February). Fife Council has absolutely no intention of turning St Andrews into
a "theme park" or permitting "exploitation by developers". There are robust and
defensible planning policies and guidelines in place that require detailed
assessments of any future golf course developments and these have to be set
against national and local planning policies. The council's planning guidelines
prevent golf courses from being adjacent to each other and require substantial
agricultural and woodland corridors to be retained.
A religion that's out of control more
St Andrews used to be a charming university town, which
had golf as a pleasant diversion. Now developers threaten to turn it into a
Alan Taylor, New Statesman, 21 February 2000
Few religions have spread quite so rapidly as golf. Though
its origins may lie as far back as the 14th century, it was only about 150
years ago that it became recognisable as the sport we know today. Since then,
it has swept the world like Alexander's irrepressible Greek army. Its centre,
as every school boy knows, is St Andrews, which is to golfers what Utah is to
the Mormons. Golf and St Andrews go together like pitch and putt. Even in
February, on a Saturday morning that is numbingly cold, the fabled Old Course
is host from first light to the game's adherents, negotiating their tortuous
way round the links as the wind howls and white-capped waves break on the West
Sands, the breathtaking backdrop to the movie Chariots of Fire. In July this
year, the North Sea will form a more likely backdrop to the drama of the 129th
Open Golf Championship, the Millennium Open.
'Theme park' sparks mixed
Gavin Bell, The Scotsman, 8 July 1999
The only birdies to be seen at Kingask Farm on the outskirts
of St Andrews yesterday were the feathered kind - larks, starlings and
chaffinches chattering above a sweep of green and golden arable land sloping
gently to the sea.
Douce town that failed to fight off the
James Rougvie, The Scotsman, 8 July 1999
It was the champagne reception hosted by Fife Councils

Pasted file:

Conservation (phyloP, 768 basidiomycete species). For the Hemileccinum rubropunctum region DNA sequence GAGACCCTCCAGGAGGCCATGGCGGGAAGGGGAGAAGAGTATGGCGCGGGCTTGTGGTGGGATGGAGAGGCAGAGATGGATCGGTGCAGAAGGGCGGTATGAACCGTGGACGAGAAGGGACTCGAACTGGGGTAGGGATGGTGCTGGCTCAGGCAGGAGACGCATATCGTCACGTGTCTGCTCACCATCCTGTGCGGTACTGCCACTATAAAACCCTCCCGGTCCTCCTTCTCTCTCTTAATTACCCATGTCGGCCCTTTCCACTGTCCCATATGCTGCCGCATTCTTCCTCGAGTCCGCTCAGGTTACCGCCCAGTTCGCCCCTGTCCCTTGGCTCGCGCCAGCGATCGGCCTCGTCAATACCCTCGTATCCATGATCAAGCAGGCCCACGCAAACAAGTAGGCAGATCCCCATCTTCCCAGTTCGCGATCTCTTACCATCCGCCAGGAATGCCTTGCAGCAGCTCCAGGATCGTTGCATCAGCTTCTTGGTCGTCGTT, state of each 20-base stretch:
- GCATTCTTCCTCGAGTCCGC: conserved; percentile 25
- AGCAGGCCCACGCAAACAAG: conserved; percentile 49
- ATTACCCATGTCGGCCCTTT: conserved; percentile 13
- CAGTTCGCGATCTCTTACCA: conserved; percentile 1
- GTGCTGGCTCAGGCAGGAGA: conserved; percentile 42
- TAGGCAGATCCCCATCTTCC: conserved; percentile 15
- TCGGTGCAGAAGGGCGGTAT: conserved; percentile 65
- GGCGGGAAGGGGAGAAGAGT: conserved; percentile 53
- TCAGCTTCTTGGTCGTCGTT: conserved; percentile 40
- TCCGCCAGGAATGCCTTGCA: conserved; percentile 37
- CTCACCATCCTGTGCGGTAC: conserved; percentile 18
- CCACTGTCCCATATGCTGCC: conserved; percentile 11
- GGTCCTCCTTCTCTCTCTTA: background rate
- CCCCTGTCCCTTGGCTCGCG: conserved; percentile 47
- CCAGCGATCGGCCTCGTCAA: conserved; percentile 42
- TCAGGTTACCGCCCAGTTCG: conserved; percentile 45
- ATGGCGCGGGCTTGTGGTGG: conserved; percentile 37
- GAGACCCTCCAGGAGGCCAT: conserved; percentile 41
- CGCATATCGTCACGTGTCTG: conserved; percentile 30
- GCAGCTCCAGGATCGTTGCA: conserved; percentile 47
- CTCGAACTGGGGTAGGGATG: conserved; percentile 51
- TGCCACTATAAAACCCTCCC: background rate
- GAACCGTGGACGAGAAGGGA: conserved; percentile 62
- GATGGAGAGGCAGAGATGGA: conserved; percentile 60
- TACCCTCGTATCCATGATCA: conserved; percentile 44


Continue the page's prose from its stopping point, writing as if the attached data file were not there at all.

convener, John MacDougall, for the St Andrews Bay Development Co which alerted
and alarmed douce St Andreans of a mega-development on their doorstep.
Crazy golf or golf crazy, asks conservation
Gordon Berry, The Courier, 10 June 1999
A national conservation body has re-entered the debate
currently raging over pressure on St Andrews from developers wishing to
capitalise on the Home of Golfs worldwide fame.
Battle for the soul of St. Andrews
Bradley S Klein, Golfweek, 1 May 1999
With two new courses just opened, a third under construction
and four more under permit application, the tradition-bound town of St. Andrews
is going through an identity crisis unlike anything in its storied past.
Keep resort glitz out of St
Golfweek, 1 May 1999
Anyone who doubts the sacred nature of golf at St. Andrews
need only stand at the first tee of the Old Course, awaiting word from the
starter to play away, please.
Links saturation warning issued more
Gordon Berry, The Courier, 31 March 1999
The hopes of developers who want to use the
carrot of the St Andrews Links to bring thousands of visitors to
new luxury developments could be dashed if startling but informed predictions
made in the town yesterday prove to be correct.
Plan's rejection a 'historic
The Courier, 11 February 1999
The rejection of £50 million plans for a new hotel,
conference, leisure and golf development at Kingask, near St Andrews, was
described yesterday as a historic decision for the town.
Golf course boom falls in the
90 cash-strapped clubs forced to sell up at a
John Gaskell, The Daily Telegraph, 10 January
Golf courses, created an unparalleled rate over the past
decade, are proving to be albatrosses around the necks of their owners who find
they must accept large losses to get out of the business. An estimated 90
courses are up for sale.
Golf's spiritual home accused of selling its soul to the
Conservationists claim dash to develop new courses and
resorts threatens to erode heritage of St Andrews
Frank O'Donnell, Scotland on Sunday, 4 October
The Auld Grey Toon is in turmoil over the game that has
brought it worldwide fame. Conservationists have warned that the unique
character of St Andrews, the home of golf, is in danger of being destroyed by
the massive upsurge in popularity of the pastime.
Development plans pose theme park threat -
The Courier, 16 September, 1998
The risk of St Andrews being turned into a massive
theme park was hinted at yesterday by North East Fife MP Menzies
Campbell following growing concerns over several planned multi-million-pound
developments in and around the town.
St Andrews in £5 million tee-off times
Auslan Cramb, Electronic Telegraph, 16 November
Golfers in St Andrews were planning a vociferous protest
last night over the acquisition by a corporate hospitality company of seven per
cent of the starting times on the Old Course. more